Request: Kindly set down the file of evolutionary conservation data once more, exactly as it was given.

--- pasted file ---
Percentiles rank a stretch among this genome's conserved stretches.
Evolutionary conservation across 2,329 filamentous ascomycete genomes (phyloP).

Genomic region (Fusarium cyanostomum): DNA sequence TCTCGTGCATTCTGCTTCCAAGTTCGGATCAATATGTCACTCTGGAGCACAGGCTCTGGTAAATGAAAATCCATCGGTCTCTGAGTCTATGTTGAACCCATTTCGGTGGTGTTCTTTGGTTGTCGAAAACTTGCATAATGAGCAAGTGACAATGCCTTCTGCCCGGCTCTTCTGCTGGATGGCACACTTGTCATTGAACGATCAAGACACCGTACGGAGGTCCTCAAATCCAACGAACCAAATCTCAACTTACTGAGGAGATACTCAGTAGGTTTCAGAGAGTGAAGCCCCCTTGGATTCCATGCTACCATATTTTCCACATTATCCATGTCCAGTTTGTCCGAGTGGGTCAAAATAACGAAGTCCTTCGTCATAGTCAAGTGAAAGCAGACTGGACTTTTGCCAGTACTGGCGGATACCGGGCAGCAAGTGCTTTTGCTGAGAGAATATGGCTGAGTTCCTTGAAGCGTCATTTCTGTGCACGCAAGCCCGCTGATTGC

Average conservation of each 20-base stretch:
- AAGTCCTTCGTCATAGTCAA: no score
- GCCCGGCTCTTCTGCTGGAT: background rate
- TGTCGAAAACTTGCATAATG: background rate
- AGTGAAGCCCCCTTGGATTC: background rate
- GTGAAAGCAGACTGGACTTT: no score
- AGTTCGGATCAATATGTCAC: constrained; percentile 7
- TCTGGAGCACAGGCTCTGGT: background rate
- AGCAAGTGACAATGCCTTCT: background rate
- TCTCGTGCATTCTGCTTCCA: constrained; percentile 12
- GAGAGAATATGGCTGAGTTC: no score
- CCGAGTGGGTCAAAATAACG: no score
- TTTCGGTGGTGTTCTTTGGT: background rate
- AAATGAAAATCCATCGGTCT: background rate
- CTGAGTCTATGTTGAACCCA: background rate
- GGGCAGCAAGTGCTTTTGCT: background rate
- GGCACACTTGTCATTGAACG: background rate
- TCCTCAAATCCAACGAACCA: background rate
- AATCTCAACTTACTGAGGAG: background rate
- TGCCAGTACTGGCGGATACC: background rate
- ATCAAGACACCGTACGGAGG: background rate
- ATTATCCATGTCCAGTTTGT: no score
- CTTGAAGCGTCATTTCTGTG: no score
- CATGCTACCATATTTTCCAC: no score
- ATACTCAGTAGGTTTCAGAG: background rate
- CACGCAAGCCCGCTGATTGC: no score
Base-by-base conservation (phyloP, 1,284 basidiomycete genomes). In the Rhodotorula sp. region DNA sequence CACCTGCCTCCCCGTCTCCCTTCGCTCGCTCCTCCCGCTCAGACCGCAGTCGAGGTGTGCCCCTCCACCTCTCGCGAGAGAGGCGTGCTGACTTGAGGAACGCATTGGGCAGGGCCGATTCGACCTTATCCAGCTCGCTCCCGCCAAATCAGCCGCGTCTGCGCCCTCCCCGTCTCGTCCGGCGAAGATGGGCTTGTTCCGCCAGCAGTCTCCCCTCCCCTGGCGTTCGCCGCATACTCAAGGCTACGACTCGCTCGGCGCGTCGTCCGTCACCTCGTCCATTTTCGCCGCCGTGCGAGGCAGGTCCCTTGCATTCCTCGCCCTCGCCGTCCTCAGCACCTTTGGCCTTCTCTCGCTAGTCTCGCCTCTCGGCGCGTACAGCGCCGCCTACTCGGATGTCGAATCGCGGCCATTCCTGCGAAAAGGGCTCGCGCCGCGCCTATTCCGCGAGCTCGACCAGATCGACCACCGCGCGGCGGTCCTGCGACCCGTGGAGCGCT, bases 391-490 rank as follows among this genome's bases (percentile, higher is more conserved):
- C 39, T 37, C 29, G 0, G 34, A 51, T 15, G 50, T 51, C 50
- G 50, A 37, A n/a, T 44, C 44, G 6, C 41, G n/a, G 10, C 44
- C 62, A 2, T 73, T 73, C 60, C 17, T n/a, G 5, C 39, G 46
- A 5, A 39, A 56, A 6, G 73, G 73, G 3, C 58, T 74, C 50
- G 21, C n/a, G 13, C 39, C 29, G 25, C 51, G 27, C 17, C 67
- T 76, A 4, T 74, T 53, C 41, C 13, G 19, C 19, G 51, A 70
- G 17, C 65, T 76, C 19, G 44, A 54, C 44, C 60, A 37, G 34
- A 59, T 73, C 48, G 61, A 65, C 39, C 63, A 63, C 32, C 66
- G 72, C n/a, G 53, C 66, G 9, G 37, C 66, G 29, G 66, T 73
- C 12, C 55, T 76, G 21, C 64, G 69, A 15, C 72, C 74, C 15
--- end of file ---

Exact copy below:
Percentiles rank a stretch among this genome's conserved stretches.
Evolutionary conservation across 2,329 filamentous ascomycete genomes (phyloP).

Genomic region (Fusarium cyanostomum): DNA sequence TCTCGTGCATTCTGCTTCCAAGTTCGGATCAATATGTCACTCTGGAGCACAGGCTCTGGTAAATGAAAATCCATCGGTCTCTGAGTCTATGTTGAACCCATTTCGGTGGTGTTCTTTGGTTGTCGAAAACTTGCATAATGAGCAAGTGACAATGCCTTCTGCCCGGCTCTTCTGCTGGATGGCACACTTGTCATTGAACGATCAAGACACCGTACGGAGGTCCTCAAATCCAACGAACCAAATCTCAACTTACTGAGGAGATACTCAGTAGGTTTCAGAGAGTGAAGCCCCCTTGGATTCCATGCTACCATATTTTCCACATTATCCATGTCCAGTTTGTCCGAGTGGGTCAAAATAACGAAGTCCTTCGTCATAGTCAAGTGAAAGCAGACTGGACTTTTGCCAGTACTGGCGGATACCGGGCAGCAAGTGCTTTTGCTGAGAGAATATGGCTGAGTTCCTTGAAGCGTCATTTCTGTGCACGCAAGCCCGCTGATTGC

Average conservation of each 20-base stretch:
- AAGTCCTTCGTCATAGTCAA: no score
- GCCCGGCTCTTCTGCTGGAT: background rate
- TGTCGAAAACTTGCATAATG: background rate
- AGTGAAGCCCCCTTGGATTC: background rate
- GTGAAAGCAGACTGGACTTT: no score
- AGTTCGGATCAATATGTCAC: constrained; percentile 7
- TCTGGAGCACAGGCTCTGGT: background rate
- AGCAAGTGACAATGCCTTCT: background rate
- TCTCGTGCATTCTGCTTCCA: constrained; percentile 12
- GAGAGAATATGGCTGAGTTC: no score
- CCGAGTGGGTCAAAATAACG: no score
- TTTCGGTGGTGTTCTTTGGT: background rate
- AAATGAAAATCCATCGGTCT: background rate
- CTGAGTCTATGTTGAACCCA: background rate
- GGGCAGCAAGTGCTTTTGCT: background rate
- GGCACACTTGTCATTGAACG: background rate
- TCCTCAAATCCAACGAACCA: background rate
- AATCTCAACTTACTGAGGAG: background rate
- TGCCAGTACTGGCGGATACC: background rate
- ATCAAGACACCGTACGGAGG: background rate
- ATTATCCATGTCCAGTTTGT: no score
- CTTGAAGCGTCATTTCTGTG: no score
- CATGCTACCATATTTTCCAC: no score
- ATACTCAGTAGGTTTCAGAG: background rate
- CACGCAAGCCCGCTGATTGC: no score
Base-by-base conservation (phyloP, 1,284 basidiomycete genomes). In the Rhodotorula sp. region DNA sequence CACCTGCCTCCCCGTCTCCCTTCGCTCGCTCCTCCCGCTCAGACCGCAGTCGAGGTGTGCCCCTCCACCTCTCGCGAGAGAGGCGTGCTGACTTGAGGAACGCATTGGGCAGGGCCGATTCGACCTTATCCAGCTCGCTCCCGCCAAATCAGCCGCGTCTGCGCCCTCCCCGTCTCGTCCGGCGAAGATGGGCTTGTTCCGCCAGCAGTCTCCCCTCCCCTGGCGTTCGCCGCATACTCAAGGCTACGACTCGCTCGGCGCGTCGTCCGTCACCTCGTCCATTTTCGCCGCCGTGCGAGGCAGGTCCCTTGCATTCCTCGCCCTCGCCGTCCTCAGCACCTTTGGCCTTCTCTCGCTAGTCTCGCCTCTCGGCGCGTACAGCGCCGCCTACTCGGATGTCGAATCGCGGCCATTCCTGCGAAAAGGGCTCGCGCCGCGCCTATTCCGCGAGCTCGACCAGATCGACCACCGCGCGGCGGTCCTGCGACCCGTGGAGCGCT, bases 391-490 rank as follows among this genome's bases (percentile, higher is more conserved):
- C 39, T 37, C 29, G 0, G 34, A 51, T 15, G 50, T 51, C 50
- G 50, A 37, A n/a, T 44, C 44, G 6, C 41, G n/a, G 10, C 44
- C 62, A 2, T 73, T 73, C 60, C 17, T n/a, G 5, C 39, G 46
- A 5, A 39, A 56, A 6, G 73, G 73, G 3, C 58, T 74, C 50
- G 21, C n/a, G 13, C 39, C 29, G 25, C 51, G 27, C 17, C 67
- T 76, A 4, T 74, T 53, C 41, C 13, G 19, C 19, G 51, A 70
- G 17, C 65, T 76, C 19, G 44, A 54, C 44, C 60, A 37, G 34
- A 59, T 73, C 48, G 61, A 65, C 39, C 63, A 63, C 32, C 66
- G 72, C n/a, G 53, C 66, G 9, G 37, C 66, G 29, G 66, T 73
- C 12, C 55, T 76, G 21, C 64, G 69, A 15, C 72, C 74, C 15